Quantum physics is one of the most successful branches of science. Its conceptual foundations, however, are replete with-paradoxes, and the implications of the theory for the nature of reality are profound. Interest in this topic has been re-awakened by a key experiment performed in 1982 to test the foundations of the theory. The occasion prompted BBC Radio to make a documentary (of the same title as the book) on the conceptual foundations of quantum mechanics, for Radio 3. This book is based on the original transcripts of this broadcast, including interviews with several physicists who have played a prominent part in the debate on these paradoxes. The book also contains an introduction to quantum physics, its puzzles and paradoxes, and the contending proposed resolutions thereof, written at a non-specialist level. There is also a glossary and a bibliography.
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Nine distinguished physicists consider the conceptual foundations of quantum physics--its paradoxes as well as its profound implications for the theory of nature--within a text based on a BBC radio documentary broadcast.From the Back Cover:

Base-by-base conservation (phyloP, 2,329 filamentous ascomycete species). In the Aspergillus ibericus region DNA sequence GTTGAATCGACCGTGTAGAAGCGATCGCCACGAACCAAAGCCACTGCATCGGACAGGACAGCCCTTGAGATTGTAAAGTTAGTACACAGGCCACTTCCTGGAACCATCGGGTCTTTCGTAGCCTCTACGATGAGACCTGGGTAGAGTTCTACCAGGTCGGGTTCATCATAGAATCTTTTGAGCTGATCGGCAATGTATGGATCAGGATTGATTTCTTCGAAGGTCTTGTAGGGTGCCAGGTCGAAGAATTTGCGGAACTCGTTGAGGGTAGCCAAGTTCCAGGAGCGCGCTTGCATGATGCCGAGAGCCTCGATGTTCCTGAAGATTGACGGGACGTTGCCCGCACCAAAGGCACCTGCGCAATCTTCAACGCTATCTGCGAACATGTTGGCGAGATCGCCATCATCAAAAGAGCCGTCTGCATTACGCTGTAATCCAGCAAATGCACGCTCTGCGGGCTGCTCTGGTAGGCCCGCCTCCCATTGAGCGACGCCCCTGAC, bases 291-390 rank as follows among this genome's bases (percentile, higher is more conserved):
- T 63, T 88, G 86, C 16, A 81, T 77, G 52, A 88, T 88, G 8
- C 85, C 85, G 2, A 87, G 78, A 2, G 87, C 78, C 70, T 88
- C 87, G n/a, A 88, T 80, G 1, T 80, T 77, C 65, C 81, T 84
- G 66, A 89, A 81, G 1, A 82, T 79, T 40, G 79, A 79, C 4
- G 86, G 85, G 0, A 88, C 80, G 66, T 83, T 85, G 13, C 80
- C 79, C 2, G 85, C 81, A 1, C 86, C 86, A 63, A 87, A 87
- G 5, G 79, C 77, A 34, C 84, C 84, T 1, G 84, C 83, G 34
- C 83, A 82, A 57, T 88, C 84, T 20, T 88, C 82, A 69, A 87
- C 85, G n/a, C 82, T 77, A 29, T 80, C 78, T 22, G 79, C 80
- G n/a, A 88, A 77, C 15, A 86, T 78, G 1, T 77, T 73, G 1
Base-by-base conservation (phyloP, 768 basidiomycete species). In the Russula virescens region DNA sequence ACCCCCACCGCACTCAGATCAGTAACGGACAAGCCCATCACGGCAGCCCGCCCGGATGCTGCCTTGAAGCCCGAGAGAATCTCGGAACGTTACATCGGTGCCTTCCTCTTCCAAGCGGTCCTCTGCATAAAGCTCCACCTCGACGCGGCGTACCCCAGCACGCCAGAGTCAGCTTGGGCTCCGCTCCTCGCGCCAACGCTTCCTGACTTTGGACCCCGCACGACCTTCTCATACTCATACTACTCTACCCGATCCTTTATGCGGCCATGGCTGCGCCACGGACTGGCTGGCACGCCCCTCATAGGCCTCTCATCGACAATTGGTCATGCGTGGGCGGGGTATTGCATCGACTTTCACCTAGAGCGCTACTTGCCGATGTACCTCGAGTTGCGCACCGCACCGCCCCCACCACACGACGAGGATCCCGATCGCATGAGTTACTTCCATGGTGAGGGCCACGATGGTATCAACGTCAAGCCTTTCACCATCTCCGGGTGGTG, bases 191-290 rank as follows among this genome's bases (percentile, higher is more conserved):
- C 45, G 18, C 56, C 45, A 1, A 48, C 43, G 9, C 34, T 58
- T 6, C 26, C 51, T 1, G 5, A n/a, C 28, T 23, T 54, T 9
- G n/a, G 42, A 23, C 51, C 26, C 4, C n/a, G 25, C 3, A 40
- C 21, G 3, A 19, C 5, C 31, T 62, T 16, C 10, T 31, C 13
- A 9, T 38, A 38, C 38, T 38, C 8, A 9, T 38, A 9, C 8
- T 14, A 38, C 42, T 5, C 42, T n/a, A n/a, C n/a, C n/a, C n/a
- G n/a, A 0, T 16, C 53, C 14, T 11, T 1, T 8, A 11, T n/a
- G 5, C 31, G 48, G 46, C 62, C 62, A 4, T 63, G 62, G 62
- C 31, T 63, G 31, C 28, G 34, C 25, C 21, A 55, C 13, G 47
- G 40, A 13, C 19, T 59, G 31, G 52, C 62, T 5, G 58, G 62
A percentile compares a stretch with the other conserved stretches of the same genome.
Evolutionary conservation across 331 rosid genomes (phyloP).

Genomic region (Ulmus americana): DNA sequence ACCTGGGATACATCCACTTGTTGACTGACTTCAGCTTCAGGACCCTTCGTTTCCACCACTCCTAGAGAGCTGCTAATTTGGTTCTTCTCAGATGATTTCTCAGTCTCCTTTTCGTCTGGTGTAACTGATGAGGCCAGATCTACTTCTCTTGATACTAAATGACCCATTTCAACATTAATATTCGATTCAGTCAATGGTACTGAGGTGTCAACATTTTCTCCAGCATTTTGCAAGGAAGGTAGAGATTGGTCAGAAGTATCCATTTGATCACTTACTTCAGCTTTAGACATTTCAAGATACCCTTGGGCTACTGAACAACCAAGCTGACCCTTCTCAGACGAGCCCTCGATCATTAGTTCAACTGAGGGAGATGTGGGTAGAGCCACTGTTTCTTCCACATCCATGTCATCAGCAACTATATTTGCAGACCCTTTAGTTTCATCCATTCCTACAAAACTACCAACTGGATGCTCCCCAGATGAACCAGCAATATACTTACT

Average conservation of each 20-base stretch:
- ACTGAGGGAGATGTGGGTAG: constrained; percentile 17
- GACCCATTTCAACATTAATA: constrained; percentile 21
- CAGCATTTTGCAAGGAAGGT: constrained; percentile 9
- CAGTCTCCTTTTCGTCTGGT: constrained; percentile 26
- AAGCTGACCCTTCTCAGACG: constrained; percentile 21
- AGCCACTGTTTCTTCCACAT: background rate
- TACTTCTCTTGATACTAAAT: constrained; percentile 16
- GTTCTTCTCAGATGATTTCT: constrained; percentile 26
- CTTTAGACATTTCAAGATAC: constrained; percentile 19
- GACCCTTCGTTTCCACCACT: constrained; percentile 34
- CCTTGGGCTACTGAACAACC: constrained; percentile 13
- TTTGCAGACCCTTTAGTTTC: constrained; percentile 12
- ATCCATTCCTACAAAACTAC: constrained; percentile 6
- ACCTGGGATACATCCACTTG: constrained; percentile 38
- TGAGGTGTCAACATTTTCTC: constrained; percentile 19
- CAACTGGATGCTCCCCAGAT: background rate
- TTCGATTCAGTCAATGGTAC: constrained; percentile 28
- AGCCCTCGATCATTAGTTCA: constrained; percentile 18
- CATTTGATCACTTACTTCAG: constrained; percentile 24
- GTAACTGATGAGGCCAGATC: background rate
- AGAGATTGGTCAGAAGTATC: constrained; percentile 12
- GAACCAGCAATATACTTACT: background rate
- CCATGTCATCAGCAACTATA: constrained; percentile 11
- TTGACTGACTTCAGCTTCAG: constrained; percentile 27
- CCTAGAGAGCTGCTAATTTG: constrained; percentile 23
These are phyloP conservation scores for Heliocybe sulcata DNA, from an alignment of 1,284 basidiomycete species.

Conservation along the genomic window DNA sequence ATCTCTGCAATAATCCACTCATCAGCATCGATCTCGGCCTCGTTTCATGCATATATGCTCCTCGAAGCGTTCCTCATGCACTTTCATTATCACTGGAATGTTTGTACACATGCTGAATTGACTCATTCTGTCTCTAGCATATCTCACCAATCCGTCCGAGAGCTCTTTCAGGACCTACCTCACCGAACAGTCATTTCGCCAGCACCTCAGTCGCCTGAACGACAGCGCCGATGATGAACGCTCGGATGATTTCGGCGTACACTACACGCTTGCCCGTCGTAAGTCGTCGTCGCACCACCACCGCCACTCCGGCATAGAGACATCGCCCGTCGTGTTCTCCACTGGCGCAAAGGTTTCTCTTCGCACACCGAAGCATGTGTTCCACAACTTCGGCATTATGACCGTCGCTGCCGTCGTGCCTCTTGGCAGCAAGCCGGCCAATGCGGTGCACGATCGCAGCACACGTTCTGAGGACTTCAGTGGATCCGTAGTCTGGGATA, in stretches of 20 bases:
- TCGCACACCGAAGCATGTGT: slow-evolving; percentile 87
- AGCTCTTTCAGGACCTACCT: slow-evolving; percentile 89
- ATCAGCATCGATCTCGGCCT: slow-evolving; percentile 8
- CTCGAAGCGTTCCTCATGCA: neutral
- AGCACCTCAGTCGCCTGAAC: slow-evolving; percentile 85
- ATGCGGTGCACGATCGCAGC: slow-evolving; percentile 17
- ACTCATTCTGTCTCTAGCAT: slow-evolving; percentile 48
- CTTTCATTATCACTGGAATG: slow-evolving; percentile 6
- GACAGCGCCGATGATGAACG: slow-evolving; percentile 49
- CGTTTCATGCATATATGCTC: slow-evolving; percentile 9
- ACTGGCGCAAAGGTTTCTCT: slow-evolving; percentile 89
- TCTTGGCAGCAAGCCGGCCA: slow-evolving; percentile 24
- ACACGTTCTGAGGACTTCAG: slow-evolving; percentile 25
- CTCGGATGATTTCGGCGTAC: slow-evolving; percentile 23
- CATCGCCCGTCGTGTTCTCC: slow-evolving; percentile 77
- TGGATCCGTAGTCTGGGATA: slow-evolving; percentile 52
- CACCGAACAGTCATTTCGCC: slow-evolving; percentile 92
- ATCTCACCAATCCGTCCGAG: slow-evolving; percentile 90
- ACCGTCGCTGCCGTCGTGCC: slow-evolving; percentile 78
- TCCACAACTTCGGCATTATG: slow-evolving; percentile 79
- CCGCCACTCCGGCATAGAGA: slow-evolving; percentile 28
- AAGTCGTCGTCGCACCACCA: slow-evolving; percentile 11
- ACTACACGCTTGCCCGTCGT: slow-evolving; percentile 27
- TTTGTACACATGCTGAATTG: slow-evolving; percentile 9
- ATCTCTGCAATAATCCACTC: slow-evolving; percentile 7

Anybody who is not shocked by quantum theory has not understood it. Niel's Bohr's dictum bears witness to the bewildering impact of quantum theory, flying in the face of classical physics and dramatically transforming scientists' outlook on our relationship with the material world. While the theory has been supremely successful in its explanation of some of the major problems in twentieth-century physics, its meaning is nevertheless the subject of unprecedented controversy amongst scientists.
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